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Publication numberUS7691284 B2
Publication typeGrant
Application numberUS 11/468,033
Publication dateApr 6, 2010
Filing dateAug 29, 2006
Priority dateAug 29, 2006
Fee statusPaid
Also published asUS8679582, US20080057204, US20110039035
Publication number11468033, 468033, US 7691284 B2, US 7691284B2, US-B2-7691284, US7691284 B2, US7691284B2
InventorsRobert Cumberland, William B. Barvose Carter, Adam F. Gross
Original AssigneeThe Boeing Company
Export CitationBiBTeX, EndNote, RefMan
External Links: USPTO, USPTO Assignment, Espacenet
Emissivity material has the formula M1(1-(x+y))M2xM3yMnO3, wherein M1 comprises lanthanum, praseodymium, scandium, yttrium, neodymium or samarium, M2 comprises an alkali earth metal, M3 comprises a different alkali earth metal
US 7691284 B2
Abstract
Tunable variable emissivity materials, methods for fabricating tunable variable emissivity materials, and methods for controlling the temperature of a spacecraft using tunable variable emissivity materials have been provided. In an exemplary embodiment, a variable emissivity material has the formula M1(1−(x+y))M2xM3yMnO3, wherein M1 comprises lanthanum, praseodymium, scandium, yttrium, neodymium or samarium, M2 comprises an alkali earth metal, M3 comprises an alkali earth metal that is not M2, and x, y, and (x+y) are less than 1. The material has a critical temperature (Tc) in the range of about 270 to about 320K and a transition width is less than about 30K.
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Claims(12)
1. A variable emissivity material having the formula M1(1−(x+y))M2xM3yMnO3 wherein:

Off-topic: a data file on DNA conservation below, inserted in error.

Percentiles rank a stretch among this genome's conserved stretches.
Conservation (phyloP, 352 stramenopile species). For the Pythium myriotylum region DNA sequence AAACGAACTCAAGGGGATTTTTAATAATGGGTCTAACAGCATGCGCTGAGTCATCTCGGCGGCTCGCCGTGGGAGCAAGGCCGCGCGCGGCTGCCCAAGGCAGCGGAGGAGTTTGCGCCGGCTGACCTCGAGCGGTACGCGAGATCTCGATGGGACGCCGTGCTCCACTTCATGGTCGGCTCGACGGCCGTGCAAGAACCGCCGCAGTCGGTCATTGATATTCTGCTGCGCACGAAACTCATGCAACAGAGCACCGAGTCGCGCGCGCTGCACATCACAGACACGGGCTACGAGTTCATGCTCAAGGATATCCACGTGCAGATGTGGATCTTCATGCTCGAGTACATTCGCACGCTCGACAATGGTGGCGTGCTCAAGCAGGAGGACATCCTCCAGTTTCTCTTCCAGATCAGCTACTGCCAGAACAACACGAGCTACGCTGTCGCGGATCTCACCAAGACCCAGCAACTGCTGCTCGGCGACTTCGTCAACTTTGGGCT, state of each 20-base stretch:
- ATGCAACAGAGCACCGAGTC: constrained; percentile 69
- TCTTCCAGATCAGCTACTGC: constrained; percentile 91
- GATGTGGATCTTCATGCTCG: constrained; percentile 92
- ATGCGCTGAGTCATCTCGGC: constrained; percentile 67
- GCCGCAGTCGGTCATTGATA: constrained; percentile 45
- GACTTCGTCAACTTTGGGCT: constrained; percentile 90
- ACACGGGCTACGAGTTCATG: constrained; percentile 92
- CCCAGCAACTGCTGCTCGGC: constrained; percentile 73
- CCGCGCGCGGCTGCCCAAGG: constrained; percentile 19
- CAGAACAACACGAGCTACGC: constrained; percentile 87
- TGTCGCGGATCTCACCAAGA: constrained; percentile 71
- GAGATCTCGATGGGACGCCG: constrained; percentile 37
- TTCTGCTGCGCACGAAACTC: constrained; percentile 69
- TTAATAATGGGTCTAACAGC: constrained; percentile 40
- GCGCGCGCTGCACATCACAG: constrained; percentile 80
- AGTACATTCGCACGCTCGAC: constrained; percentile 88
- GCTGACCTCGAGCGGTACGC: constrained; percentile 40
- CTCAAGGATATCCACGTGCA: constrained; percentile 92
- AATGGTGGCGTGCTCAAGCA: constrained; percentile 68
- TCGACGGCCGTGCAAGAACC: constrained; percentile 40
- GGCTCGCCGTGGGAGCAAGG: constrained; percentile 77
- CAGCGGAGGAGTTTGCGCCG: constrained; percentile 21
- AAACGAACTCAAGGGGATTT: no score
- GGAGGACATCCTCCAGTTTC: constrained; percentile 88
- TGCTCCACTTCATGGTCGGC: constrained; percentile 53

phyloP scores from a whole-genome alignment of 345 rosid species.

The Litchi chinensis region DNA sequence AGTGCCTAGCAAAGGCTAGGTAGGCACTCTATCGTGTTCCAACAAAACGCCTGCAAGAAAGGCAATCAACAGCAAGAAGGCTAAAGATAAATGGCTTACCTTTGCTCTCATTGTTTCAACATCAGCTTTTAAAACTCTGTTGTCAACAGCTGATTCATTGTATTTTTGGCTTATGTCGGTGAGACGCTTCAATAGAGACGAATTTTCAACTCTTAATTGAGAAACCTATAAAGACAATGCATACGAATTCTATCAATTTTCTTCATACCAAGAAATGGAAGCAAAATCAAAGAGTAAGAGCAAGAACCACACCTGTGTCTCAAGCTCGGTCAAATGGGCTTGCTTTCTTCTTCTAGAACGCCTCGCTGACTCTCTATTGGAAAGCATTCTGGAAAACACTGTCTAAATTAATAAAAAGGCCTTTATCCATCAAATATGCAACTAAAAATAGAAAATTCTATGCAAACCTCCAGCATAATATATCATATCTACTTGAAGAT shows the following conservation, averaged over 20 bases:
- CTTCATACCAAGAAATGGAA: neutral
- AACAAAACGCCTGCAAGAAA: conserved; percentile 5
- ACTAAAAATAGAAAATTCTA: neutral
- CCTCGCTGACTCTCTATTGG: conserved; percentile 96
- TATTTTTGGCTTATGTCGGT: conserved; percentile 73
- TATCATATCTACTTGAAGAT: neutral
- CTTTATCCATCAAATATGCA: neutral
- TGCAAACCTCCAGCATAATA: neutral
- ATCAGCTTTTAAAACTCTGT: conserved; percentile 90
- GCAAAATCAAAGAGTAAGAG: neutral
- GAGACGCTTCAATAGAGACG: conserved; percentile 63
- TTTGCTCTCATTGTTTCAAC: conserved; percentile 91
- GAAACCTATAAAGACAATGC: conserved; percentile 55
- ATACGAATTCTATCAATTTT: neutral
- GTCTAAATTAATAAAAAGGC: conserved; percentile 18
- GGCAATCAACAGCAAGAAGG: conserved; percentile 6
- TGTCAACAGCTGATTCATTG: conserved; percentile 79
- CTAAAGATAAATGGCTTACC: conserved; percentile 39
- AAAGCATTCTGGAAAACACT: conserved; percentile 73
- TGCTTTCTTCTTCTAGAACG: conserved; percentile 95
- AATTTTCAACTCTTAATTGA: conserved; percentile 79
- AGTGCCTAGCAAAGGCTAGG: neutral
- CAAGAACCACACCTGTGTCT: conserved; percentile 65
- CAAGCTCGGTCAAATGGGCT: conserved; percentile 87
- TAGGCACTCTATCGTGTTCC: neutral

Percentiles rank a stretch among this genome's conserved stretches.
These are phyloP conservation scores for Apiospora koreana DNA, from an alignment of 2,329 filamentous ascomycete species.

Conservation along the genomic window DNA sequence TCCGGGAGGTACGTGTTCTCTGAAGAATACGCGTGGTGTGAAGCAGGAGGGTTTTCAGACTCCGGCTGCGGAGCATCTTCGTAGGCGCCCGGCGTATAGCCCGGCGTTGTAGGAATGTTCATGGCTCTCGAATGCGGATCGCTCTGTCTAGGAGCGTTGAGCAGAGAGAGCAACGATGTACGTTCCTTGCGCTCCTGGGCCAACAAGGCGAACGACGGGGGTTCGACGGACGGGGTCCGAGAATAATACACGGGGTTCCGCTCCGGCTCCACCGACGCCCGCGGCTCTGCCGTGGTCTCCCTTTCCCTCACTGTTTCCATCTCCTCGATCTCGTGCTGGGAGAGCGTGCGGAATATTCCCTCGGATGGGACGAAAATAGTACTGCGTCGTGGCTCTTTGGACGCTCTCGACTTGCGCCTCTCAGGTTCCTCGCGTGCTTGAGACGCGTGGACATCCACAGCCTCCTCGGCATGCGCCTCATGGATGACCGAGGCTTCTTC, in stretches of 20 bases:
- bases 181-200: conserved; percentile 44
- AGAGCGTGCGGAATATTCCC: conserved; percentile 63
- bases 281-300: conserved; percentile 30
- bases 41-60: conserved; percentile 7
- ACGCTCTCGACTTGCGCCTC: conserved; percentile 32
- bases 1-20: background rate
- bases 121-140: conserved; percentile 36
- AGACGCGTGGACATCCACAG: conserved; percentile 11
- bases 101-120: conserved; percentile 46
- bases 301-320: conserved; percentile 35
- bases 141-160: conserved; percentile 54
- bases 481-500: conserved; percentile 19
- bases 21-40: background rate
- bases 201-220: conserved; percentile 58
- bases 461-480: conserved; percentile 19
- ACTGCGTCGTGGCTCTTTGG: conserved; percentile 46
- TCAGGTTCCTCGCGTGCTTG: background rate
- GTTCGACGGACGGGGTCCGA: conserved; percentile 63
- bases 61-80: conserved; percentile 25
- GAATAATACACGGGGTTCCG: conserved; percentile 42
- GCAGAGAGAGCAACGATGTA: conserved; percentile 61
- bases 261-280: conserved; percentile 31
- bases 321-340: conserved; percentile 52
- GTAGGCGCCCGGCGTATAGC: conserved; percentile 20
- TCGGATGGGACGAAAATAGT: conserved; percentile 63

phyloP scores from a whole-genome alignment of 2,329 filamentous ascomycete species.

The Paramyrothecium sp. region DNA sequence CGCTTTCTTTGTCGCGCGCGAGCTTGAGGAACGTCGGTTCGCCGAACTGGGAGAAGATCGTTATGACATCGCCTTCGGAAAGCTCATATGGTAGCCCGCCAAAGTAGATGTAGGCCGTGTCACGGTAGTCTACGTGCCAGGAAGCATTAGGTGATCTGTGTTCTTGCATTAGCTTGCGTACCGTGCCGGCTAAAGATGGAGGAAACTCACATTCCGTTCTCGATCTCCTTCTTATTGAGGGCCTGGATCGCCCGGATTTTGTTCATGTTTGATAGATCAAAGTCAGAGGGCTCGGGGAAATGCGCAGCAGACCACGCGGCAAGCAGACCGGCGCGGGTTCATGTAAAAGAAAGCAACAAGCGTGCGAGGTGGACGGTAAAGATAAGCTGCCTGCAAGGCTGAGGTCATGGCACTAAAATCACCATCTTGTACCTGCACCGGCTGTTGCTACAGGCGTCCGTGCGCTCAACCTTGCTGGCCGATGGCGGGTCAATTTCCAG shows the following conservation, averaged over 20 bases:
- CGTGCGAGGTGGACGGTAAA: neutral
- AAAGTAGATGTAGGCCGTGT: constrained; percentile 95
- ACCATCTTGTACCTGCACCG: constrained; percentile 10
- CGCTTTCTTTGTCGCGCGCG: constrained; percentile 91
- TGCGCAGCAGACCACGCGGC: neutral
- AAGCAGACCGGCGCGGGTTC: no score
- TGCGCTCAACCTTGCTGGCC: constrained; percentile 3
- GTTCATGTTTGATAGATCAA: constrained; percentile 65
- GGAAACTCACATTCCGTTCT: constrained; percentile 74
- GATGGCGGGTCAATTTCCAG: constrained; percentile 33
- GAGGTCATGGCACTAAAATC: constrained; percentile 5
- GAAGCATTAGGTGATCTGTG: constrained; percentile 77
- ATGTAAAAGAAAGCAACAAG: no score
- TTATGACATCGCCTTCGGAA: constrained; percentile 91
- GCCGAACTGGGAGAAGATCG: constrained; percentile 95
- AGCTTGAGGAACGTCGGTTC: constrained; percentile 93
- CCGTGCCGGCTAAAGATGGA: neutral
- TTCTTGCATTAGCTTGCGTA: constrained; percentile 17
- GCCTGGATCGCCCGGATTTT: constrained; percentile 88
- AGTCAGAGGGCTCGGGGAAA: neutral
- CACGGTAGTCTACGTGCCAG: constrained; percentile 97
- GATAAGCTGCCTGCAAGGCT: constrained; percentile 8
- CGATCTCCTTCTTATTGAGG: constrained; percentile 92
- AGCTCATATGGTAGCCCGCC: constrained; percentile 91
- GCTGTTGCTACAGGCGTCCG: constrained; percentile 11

M1 comprises lanthanum, scandium, yttrium, praseodymium, neodymium or samarium;
M2 comprises an alkali earth metal;
M3 comprises an alkali earth metal that is not M2, said M3 comprising Be; and
x, y, and (x+y) are greater than zero and less than 1 and wherein M2 and M3 are each less than 0.4; and
wherein the variable emissivity material has a critical temperature (Tc) in the range of about 270 to about 320 K and a transition width less than about 30 K, said critical temperature (Tc) and said transition width defining a phase change of said variable emissivity material from a ferromagnetic state to a paramagnetiC state.
2. The variable emissivity material of claim 1, wherein M2 comprises barium, strontium, or calcium.
3. The variable emissivity material of claim 1, wherein the variable emissivity material has a critical temperature (Tc) in the range of about 290 K to about 310 K.
4. The variable emissivity material of claim 1, wherein the variable emissivity material has a transition width of no more than 20 K.
5. A method for fabricating a variable emissivity material, the method comprising the steps of: